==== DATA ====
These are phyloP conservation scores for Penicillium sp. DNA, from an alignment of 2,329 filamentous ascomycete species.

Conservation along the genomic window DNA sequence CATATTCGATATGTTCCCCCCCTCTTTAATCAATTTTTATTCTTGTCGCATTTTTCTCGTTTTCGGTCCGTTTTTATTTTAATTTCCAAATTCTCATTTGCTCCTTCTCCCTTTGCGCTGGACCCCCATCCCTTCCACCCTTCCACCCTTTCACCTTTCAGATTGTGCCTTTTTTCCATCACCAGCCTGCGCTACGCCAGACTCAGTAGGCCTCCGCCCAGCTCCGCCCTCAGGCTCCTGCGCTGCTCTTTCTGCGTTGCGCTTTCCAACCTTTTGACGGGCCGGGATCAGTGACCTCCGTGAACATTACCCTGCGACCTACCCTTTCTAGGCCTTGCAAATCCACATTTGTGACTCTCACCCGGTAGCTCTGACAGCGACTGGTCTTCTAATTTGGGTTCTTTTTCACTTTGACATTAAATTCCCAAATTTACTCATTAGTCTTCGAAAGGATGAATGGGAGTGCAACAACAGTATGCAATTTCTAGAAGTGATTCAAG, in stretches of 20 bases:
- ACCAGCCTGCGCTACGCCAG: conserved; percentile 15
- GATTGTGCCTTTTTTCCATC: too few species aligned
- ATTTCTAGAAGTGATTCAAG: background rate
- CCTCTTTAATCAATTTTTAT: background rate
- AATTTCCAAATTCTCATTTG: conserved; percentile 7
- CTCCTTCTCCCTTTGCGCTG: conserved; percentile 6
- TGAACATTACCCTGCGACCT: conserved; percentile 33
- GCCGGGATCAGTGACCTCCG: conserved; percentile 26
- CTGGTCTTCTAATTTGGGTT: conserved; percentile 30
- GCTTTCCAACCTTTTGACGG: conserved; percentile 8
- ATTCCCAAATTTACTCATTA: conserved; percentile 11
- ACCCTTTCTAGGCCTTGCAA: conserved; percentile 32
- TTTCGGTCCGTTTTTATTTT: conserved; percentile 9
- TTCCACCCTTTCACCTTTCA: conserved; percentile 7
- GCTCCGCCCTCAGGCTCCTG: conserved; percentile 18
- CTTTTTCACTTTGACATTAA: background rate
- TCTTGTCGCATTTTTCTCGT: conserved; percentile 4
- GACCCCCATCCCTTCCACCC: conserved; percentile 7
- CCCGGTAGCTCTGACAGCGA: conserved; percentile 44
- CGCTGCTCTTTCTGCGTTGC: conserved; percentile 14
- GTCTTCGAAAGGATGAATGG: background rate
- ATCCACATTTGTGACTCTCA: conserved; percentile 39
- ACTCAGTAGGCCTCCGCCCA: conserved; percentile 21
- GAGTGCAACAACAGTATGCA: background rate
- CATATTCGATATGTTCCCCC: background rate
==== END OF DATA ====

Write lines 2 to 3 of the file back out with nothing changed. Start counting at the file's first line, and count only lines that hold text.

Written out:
Conservation along the genomic window DNA sequence CATATTCGATATGTTCCCCCCCTCTTTAATCAATTTTTATTCTTGTCGCATTTTTCTCGTTTTCGGTCCGTTTTTATTTTAATTTCCAAATTCTCATTTGCTCCTTCTCCCTTTGCGCTGGACCCCCATCCCTTCCACCCTTCCACCCTTTCACCTTTCAGATTGTGCCTTTTTTCCATCACCAGCCTGCGCTACGCCAGACTCAGTAGGCCTCCGCCCAGCTCCGCCCTCAGGCTCCTGCGCTGCTCTTTCTGCGTTGCGCTTTCCAACCTTTTGACGGGCCGGGATCAGTGACCTCCGTGAACATTACCCTGCGACCTACCCTTTCTAGGCCTTGCAAATCCACATTTGTGACTCTCACCCGGTAGCTCTGACAGCGACTGGTCTTCTAATTTGGGTTCTTTTTCACTTTGACATTAAATTCCCAAATTTACTCATTAGTCTTCGAAAGGATGAATGGGAGTGCAACAACAGTATGCAATTTCTAGAAGTGATTCAAG, in stretches of 20 bases:
- ACCAGCCTGCGCTACGCCAG: conserved; percentile 15